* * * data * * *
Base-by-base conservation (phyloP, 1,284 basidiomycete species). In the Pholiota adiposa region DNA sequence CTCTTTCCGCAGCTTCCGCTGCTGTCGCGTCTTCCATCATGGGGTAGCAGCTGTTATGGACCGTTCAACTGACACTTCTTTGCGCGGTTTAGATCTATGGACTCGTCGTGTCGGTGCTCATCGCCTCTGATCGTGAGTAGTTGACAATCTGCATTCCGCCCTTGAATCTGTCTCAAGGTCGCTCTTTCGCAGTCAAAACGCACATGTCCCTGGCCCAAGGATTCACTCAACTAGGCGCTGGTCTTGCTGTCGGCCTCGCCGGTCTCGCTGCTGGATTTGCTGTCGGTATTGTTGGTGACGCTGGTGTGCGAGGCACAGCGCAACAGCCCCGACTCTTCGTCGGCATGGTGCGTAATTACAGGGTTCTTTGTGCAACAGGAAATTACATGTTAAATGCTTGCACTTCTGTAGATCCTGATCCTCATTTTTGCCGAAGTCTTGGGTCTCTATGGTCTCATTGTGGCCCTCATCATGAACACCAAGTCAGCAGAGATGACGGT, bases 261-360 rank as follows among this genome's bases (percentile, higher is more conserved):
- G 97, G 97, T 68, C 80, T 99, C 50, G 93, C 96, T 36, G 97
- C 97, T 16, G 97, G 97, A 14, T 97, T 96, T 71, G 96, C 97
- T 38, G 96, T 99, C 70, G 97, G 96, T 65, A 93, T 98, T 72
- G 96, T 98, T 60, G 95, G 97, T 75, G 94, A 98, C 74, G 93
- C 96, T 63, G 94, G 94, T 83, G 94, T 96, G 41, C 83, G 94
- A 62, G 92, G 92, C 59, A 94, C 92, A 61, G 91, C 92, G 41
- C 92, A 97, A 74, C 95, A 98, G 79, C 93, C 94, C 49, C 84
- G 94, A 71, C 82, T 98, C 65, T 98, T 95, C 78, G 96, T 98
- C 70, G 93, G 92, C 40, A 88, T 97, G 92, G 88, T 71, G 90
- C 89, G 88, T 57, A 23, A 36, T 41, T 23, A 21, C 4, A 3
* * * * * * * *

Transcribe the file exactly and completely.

Base-by-base conservation (phyloP, 1,284 basidiomycete species). In the Pholiota adiposa region DNA sequence CTCTTTCCGCAGCTTCCGCTGCTGTCGCGTCTTCCATCATGGGGTAGCAGCTGTTATGGACCGTTCAACTGACACTTCTTTGCGCGGTTTAGATCTATGGACTCGTCGTGTCGGTGCTCATCGCCTCTGATCGTGAGTAGTTGACAATCTGCATTCCGCCCTTGAATCTGTCTCAAGGTCGCTCTTTCGCAGTCAAAACGCACATGTCCCTGGCCCAAGGATTCACTCAACTAGGCGCTGGTCTTGCTGTCGGCCTCGCCGGTCTCGCTGCTGGATTTGCTGTCGGTATTGTTGGTGACGCTGGTGTGCGAGGCACAGCGCAACAGCCCCGACTCTTCGTCGGCATGGTGCGTAATTACAGGGTTCTTTGTGCAACAGGAAATTACATGTTAAATGCTTGCACTTCTGTAGATCCTGATCCTCATTTTTGCCGAAGTCTTGGGTCTCTATGGTCTCATTGTGGCCCTCATCATGAACACCAAGTCAGCAGAGATGACGGT, bases 261-360 rank as follows among this genome's bases (percentile, higher is more conserved):
- G 97, G 97, T 68, C 80, T 99, C 50, G 93, C 96, T 36, G 97
- C 97, T 16, G 97, G 97, A 14, T 97, T 96, T 71, G 96, C 97
- T 38, G 96, T 99, C 70, G 97, G 96, T 65, A 93, T 98, T 72
- G 96, T 98, T 60, G 95, G 97, T 75, G 94, A 98, C 74, G 93
- C 96, T 63, G 94, G 94, T 83, G 94, T 96, G 41, C 83, G 94
- A 62, G 92, G 92, C 59, A 94, C 92, A 61, G 91, C 92, G 41
- C 92, A 97, A 74, C 95, A 98, G 79, C 93, C 94, C 49, C 84
- G 94, A 71, C 82, T 98, C 65, T 98, T 95, C 78, G 96, T 98
- C 70, G 93, G 92, C 40, A 88, T 97, G 92, G 88, T 71, G 90
- C 89, G 88, T 57, A 23, A 36, T 41, T 23, A 21, C 4, A 3